On September 17, 1868, the Working Women’s Association formed as the working class representation within the women’s suffrage and labor movements. This short-lived moment in our labor history demonstrates at least the potential for cross-class solidarity among labor issues at this time, but also the disconnect between 19th century middle class reformers and the working class.
Most of the reformer class that rose up during the pre-Civil War period were not working class at all. They mostly came from the middle and upper classes, often out of the turmoil of the Industrial Revolution, where the new world created by capitalism and transportation technologies made people question all sorts of norms in society. This led to the panoply of reform movements of the period–abolitionism, prison reform, temperance, religious and sexual movements, and of course women’s suffrage. By the end of the Civil War, some of these movements had peaked and declined and others proven pretty successful. Most of the proponents of them were still around and active. That very much included early suffrage activists such as Elizabeth Cady Stanton and Susan B. Anthony.
But this hardly meant that these often very radical activists were pro-labor. In fact, many were quite anti-labor. They might be ambivalent about unions, but organized labor actions were anathema, as great a threat to their beautiful ideal of free labor ideology and free flow of capital that were their fundamental criticisms of the slave system and why so many didn’t actually much care about the economic rights of the freed slaves after 1865. When workers started talking about “wage slavery,” they responded with disgust and when workers started protest movements, they thought it was the Paris Commune reaching American shores and demanded the government crush them with maximum violence.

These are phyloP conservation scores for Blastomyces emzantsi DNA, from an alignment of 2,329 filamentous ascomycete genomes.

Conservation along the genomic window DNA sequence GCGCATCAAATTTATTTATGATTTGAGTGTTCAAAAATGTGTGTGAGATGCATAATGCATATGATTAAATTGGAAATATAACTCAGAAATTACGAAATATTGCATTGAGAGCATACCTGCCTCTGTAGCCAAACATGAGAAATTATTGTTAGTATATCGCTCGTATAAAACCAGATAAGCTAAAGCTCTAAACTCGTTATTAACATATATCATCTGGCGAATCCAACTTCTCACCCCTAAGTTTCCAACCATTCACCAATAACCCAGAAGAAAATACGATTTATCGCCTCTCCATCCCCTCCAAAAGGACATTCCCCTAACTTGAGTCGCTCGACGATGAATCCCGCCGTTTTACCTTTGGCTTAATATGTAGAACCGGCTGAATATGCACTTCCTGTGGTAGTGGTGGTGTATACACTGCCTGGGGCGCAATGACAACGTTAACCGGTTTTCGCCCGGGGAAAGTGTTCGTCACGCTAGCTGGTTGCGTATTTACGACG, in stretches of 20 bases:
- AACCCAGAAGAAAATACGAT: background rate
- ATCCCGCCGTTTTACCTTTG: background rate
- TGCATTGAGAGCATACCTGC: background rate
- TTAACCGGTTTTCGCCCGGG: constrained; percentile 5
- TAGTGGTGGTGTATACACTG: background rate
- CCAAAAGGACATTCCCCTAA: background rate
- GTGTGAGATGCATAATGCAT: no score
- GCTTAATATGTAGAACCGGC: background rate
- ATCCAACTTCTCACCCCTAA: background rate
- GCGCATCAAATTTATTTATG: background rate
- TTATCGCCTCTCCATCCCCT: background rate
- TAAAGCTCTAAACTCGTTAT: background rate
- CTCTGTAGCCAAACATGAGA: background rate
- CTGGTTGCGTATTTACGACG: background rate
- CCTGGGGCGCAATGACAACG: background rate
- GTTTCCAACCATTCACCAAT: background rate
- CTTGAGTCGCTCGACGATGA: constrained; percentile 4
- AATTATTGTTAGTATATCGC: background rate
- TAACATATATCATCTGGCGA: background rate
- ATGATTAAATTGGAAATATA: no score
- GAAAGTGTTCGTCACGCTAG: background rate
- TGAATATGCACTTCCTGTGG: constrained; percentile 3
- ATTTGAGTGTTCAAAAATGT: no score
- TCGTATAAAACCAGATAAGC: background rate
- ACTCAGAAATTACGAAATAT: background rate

That was pretty true of the women’s suffrage movement too. These weren’t working women. They were the middle class. But Stanton, Anthony, and others saw the need to engage working women on a broad number of issues. They also recognized that working women had their own issues that needed to be organized on a class basis. And so, in 1868, the Working Women’s Association formed at the offices The Revolution, the paper published in New York by Stanton and Anthony. With the organized labor almost entirely dominated by men, they hoped that women could organize around their own economic interests. National Labor Union head William Sylvis not only headed the first nascent attempt to organize workers on a national scale, but was also unusually inclusive in promoting women’s labor unionism. For instance, he brought Collar Laundry Union head Kate Mullaney into the NLU leadership. So in 1868, he welcomed Anthony as an official delegate of the WWA at the NLU convention.
Of course Anthony was no working class woman. But she was able to build the WWA a bit, particularly among women working in the printing industry, some of which who ran their own shops and others who worked for someone. Anna Tobbitt became president, Susie Johns, Augusta Lewis, and Emily Peers were the vice-presidents. These are not names people know, but they are among the many forgotten people who fought for a better future. Stanton was less comfortable with this than Anthony. She wanted the women to only work on suffrage. The printers completely rejected this. Instead they demanded equal pay for equal work, which meant that of course the New York Times ran an editorial making fun of the WWA. Meanwhile, the printers made a strong case that while they supported suffrage, it was not the answer to all the problems, something that middle-class suffragists always struggled to understand. Emily Peers did not think suffrage was “the great panacea for the correction of all existing evils.” And let’s face it, a lot of working women who believed in equal pay for equal work were not necessarily radicals who wanted the reshaping of the entire gender norms of society. Some of the unionists simply were not comfortable with the women’s suffrage movement, which was a quite radical stance to take in 1868.